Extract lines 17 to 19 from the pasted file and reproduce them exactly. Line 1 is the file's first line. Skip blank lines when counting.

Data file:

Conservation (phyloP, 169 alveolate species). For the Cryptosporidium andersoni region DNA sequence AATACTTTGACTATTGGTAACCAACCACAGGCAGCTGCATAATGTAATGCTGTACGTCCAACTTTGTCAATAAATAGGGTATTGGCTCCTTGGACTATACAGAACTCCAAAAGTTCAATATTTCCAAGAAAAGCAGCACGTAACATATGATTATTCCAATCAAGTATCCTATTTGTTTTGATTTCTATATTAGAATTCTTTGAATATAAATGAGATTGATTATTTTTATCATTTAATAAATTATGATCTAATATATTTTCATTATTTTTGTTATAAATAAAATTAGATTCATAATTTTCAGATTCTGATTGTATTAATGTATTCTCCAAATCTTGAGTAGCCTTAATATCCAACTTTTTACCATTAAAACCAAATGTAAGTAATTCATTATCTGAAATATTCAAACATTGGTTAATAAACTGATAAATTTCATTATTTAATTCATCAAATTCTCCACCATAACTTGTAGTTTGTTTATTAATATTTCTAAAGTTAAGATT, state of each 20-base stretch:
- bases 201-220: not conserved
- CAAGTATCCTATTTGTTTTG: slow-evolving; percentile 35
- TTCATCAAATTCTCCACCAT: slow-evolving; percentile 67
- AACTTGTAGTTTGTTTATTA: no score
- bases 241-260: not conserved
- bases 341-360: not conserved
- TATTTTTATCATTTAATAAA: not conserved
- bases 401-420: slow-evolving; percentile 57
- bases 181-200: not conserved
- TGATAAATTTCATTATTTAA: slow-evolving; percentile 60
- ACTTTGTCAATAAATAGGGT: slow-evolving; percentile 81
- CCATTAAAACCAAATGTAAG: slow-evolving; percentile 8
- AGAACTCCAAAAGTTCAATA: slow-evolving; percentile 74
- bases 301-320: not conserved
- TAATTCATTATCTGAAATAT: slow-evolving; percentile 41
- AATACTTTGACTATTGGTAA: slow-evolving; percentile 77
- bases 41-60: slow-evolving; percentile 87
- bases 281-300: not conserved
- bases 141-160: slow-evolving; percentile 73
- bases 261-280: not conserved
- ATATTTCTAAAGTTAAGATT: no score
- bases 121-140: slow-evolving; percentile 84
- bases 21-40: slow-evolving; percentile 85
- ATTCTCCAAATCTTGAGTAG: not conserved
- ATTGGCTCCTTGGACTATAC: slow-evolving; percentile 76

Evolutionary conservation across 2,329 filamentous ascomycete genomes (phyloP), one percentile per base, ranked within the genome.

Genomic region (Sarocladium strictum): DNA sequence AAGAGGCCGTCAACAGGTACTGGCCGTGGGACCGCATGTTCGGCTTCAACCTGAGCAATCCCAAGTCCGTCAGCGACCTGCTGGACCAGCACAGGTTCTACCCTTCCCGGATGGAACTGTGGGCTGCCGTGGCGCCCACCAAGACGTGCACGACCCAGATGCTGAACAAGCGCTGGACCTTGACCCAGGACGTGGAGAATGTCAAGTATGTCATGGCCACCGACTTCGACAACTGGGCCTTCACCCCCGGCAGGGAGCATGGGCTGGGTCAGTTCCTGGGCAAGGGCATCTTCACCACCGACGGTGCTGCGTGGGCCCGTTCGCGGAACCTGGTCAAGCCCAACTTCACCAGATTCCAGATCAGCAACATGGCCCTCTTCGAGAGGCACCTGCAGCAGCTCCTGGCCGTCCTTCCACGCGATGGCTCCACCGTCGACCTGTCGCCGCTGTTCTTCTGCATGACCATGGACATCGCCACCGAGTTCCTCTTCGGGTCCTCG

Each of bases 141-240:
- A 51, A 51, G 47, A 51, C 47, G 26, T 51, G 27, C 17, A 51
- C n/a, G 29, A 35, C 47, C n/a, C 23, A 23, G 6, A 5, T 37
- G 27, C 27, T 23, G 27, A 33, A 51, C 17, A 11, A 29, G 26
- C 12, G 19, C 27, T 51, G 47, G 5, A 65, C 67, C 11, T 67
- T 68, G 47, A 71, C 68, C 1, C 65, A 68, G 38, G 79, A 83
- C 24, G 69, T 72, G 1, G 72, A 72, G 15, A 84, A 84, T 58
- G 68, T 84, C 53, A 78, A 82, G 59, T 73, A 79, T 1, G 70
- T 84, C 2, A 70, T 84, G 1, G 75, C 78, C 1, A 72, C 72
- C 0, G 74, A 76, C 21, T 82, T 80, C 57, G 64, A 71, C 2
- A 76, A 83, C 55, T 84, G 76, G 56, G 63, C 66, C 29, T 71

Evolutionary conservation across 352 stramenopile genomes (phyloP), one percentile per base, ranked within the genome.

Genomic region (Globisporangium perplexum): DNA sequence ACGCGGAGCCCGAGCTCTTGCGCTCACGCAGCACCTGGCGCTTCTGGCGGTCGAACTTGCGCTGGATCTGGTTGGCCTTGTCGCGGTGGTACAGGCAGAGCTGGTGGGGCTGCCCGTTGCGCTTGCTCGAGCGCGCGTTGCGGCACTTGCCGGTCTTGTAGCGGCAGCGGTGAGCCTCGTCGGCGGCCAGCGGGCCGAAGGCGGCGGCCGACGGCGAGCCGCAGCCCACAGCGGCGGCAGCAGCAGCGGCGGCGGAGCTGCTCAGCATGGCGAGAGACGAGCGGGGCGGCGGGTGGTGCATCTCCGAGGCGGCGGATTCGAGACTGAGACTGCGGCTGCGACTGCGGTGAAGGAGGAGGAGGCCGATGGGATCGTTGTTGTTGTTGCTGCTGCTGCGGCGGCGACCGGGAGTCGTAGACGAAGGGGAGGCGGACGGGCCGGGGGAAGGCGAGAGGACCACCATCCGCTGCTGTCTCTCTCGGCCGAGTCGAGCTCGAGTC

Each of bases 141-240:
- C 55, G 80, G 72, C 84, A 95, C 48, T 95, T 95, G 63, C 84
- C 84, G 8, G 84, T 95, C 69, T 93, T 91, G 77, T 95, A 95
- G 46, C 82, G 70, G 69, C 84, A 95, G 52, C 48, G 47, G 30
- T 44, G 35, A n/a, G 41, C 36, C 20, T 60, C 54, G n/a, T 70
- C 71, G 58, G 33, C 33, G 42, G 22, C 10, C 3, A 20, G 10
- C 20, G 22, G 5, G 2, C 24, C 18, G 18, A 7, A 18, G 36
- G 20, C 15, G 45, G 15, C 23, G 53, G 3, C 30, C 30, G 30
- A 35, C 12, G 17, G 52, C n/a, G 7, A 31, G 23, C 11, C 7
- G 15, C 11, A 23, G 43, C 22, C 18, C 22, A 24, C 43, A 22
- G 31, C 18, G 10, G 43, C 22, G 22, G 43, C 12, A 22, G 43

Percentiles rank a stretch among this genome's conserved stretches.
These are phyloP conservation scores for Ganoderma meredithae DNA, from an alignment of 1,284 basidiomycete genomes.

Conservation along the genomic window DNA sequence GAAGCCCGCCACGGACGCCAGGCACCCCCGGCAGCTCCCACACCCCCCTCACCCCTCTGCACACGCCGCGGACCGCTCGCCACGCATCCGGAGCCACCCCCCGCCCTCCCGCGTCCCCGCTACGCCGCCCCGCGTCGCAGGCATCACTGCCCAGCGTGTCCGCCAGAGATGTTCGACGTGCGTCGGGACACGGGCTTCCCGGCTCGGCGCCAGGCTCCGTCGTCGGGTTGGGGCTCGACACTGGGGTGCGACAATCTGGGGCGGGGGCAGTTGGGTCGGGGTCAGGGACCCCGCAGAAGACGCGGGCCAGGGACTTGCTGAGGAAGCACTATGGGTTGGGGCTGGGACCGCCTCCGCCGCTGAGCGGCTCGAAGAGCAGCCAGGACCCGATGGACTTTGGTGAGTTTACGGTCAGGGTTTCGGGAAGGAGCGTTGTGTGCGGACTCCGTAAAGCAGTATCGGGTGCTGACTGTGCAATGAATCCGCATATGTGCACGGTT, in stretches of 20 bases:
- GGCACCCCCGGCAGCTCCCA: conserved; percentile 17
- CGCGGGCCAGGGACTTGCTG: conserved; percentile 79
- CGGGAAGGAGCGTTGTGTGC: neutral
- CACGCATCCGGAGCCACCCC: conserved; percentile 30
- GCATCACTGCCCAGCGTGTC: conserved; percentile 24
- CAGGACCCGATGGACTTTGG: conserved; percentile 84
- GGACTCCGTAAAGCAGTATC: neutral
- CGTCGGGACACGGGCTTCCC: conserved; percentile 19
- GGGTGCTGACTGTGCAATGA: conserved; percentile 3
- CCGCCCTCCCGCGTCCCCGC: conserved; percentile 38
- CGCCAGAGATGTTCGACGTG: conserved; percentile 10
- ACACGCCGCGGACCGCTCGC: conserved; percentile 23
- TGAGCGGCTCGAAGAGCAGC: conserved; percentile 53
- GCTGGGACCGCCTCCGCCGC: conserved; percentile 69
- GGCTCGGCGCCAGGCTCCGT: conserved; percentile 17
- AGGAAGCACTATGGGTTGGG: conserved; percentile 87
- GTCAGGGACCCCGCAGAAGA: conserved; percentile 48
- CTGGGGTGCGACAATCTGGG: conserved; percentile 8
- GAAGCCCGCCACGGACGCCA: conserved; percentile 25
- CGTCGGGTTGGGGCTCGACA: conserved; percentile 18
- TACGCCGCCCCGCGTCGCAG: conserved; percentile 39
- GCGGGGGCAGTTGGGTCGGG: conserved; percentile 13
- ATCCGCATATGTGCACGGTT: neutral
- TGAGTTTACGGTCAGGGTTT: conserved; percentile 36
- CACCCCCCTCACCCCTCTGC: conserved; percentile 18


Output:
- AATACTTTGACTATTGGTAA: slow-evolving; percentile 77
- bases 41-60: slow-evolving; percentile 87
- bases 281-300: not conserved